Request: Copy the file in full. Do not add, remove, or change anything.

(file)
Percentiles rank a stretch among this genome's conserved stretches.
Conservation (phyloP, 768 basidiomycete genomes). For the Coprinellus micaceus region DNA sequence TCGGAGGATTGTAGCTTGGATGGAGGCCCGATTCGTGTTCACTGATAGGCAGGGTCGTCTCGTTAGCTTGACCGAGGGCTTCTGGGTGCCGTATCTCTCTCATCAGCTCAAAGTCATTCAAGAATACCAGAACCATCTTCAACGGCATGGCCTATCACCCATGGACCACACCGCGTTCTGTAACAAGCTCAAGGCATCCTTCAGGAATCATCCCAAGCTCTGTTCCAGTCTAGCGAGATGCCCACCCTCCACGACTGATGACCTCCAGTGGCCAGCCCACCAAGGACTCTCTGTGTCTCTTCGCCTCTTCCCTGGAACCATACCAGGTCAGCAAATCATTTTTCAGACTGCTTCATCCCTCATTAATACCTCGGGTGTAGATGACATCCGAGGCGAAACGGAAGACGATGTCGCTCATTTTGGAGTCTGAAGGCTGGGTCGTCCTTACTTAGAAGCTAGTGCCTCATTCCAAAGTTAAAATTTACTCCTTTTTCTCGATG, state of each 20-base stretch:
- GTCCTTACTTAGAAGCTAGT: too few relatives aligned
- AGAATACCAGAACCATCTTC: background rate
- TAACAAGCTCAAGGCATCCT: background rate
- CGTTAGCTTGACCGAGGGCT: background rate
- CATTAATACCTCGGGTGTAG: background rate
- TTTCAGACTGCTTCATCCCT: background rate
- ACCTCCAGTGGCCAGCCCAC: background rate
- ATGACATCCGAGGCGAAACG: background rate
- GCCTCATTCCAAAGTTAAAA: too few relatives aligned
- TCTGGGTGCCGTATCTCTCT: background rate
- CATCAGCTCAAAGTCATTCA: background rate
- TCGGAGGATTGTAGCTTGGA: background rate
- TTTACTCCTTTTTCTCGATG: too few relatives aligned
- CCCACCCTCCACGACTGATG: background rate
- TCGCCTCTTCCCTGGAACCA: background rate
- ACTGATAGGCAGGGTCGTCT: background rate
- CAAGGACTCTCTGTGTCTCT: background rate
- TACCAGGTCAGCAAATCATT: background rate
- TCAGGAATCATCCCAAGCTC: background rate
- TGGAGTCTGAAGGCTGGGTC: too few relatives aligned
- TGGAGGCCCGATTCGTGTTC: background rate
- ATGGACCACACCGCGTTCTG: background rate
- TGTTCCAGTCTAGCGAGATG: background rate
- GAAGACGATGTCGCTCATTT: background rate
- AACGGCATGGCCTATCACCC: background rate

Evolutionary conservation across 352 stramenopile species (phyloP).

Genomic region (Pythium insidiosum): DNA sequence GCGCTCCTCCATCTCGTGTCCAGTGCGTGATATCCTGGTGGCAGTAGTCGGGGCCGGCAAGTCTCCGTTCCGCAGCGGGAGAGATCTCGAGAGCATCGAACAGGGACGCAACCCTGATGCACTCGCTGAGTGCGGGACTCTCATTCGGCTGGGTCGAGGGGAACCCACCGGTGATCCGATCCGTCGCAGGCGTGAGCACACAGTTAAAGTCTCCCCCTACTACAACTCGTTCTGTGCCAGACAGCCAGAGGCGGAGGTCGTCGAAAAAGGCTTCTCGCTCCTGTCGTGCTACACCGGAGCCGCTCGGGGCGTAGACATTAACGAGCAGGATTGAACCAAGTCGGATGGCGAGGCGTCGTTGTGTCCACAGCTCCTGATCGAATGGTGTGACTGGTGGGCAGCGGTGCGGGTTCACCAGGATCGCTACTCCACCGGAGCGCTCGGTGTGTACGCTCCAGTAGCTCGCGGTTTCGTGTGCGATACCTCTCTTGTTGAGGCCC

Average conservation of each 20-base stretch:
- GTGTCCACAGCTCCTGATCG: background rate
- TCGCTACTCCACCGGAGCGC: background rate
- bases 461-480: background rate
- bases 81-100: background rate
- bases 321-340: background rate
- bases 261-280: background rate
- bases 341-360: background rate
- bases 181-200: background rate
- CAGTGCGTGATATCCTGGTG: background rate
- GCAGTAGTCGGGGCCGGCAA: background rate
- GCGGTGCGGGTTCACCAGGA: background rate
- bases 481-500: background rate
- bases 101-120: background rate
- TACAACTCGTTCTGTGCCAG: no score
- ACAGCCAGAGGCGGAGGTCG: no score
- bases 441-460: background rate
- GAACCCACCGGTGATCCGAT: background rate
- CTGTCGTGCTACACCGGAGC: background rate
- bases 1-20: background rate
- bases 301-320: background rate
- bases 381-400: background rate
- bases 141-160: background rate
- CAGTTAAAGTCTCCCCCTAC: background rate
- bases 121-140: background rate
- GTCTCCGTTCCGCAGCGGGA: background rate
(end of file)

Percentiles rank a stretch among this genome's conserved stretches.
Conservation (phyloP, 768 basidiomycete genomes). For the Coprinellus micaceus region DNA sequence TCGGAGGATTGTAGCTTGGATGGAGGCCCGATTCGTGTTCACTGATAGGCAGGGTCGTCTCGTTAGCTTGACCGAGGGCTTCTGGGTGCCGTATCTCTCTCATCAGCTCAAAGTCATTCAAGAATACCAGAACCATCTTCAACGGCATGGCCTATCACCCATGGACCACACCGCGTTCTGTAACAAGCTCAAGGCATCCTTCAGGAATCATCCCAAGCTCTGTTCCAGTCTAGCGAGATGCCCACCCTCCACGACTGATGACCTCCAGTGGCCAGCCCACCAAGGACTCTCTGTGTCTCTTCGCCTCTTCCCTGGAACCATACCAGGTCAGCAAATCATTTTTCAGACTGCTTCATCCCTCATTAATACCTCGGGTGTAGATGACATCCGAGGCGAAACGGAAGACGATGTCGCTCATTTTGGAGTCTGAAGGCTGGGTCGTCCTTACTTAGAAGCTAGTGCCTCATTCCAAAGTTAAAATTTACTCCTTTTTCTCGATG, state of each 20-base stretch:
- GTCCTTACTTAGAAGCTAGT: too few relatives aligned
- AGAATACCAGAACCATCTTC: background rate
- TAACAAGCTCAAGGCATCCT: background rate
- CGTTAGCTTGACCGAGGGCT: background rate
- CATTAATACCTCGGGTGTAG: background rate
- TTTCAGACTGCTTCATCCCT: background rate
- ACCTCCAGTGGCCAGCCCAC: background rate
- ATGACATCCGAGGCGAAACG: background rate
- GCCTCATTCCAAAGTTAAAA: too few relatives aligned
- TCTGGGTGCCGTATCTCTCT: background rate
- CATCAGCTCAAAGTCATTCA: background rate
- TCGGAGGATTGTAGCTTGGA: background rate
- TTTACTCCTTTTTCTCGATG: too few relatives aligned
- CCCACCCTCCACGACTGATG: background rate
- TCGCCTCTTCCCTGGAACCA: background rate
- ACTGATAGGCAGGGTCGTCT: background rate
- CAAGGACTCTCTGTGTCTCT: background rate
- TACCAGGTCAGCAAATCATT: background rate
- TCAGGAATCATCCCAAGCTC: background rate
- TGGAGTCTGAAGGCTGGGTC: too few relatives aligned
- TGGAGGCCCGATTCGTGTTC: background rate
- ATGGACCACACCGCGTTCTG: background rate
- TGTTCCAGTCTAGCGAGATG: background rate
- GAAGACGATGTCGCTCATTT: background rate
- AACGGCATGGCCTATCACCC: background rate

Evolutionary conservation across 352 stramenopile species (phyloP).

Genomic region (Pythium insidiosum): DNA sequence GCGCTCCTCCATCTCGTGTCCAGTGCGTGATATCCTGGTGGCAGTAGTCGGGGCCGGCAAGTCTCCGTTCCGCAGCGGGAGAGATCTCGAGAGCATCGAACAGGGACGCAACCCTGATGCACTCGCTGAGTGCGGGACTCTCATTCGGCTGGGTCGAGGGGAACCCACCGGTGATCCGATCCGTCGCAGGCGTGAGCACACAGTTAAAGTCTCCCCCTACTACAACTCGTTCTGTGCCAGACAGCCAGAGGCGGAGGTCGTCGAAAAAGGCTTCTCGCTCCTGTCGTGCTACACCGGAGCCGCTCGGGGCGTAGACATTAACGAGCAGGATTGAACCAAGTCGGATGGCGAGGCGTCGTTGTGTCCACAGCTCCTGATCGAATGGTGTGACTGGTGGGCAGCGGTGCGGGTTCACCAGGATCGCTACTCCACCGGAGCGCTCGGTGTGTACGCTCCAGTAGCTCGCGGTTTCGTGTGCGATACCTCTCTTGTTGAGGCCC

Average conservation of each 20-base stretch:
- GTGTCCACAGCTCCTGATCG: background rate
- TCGCTACTCCACCGGAGCGC: background rate
- bases 461-480: background rate
- bases 81-100: background rate
- bases 321-340: background rate
- bases 261-280: background rate
- bases 341-360: background rate
- bases 181-200: background rate
- CAGTGCGTGATATCCTGGTG: background rate
- GCAGTAGTCGGGGCCGGCAA: background rate
- GCGGTGCGGGTTCACCAGGA: background rate
- bases 481-500: background rate
- bases 101-120: background rate
- TACAACTCGTTCTGTGCCAG: no score
- ACAGCCAGAGGCGGAGGTCG: no score
- bases 441-460: background rate
- GAACCCACCGGTGATCCGAT: background rate
- CTGTCGTGCTACACCGGAGC: background rate
- bases 1-20: background rate
- bases 301-320: background rate
- bases 381-400: background rate
- bases 141-160: background rate
- CAGTTAAAGTCTCCCCCTAC: background rate
- bases 121-140: background rate
- GTCTCCGTTCCGCAGCGGGA: background rate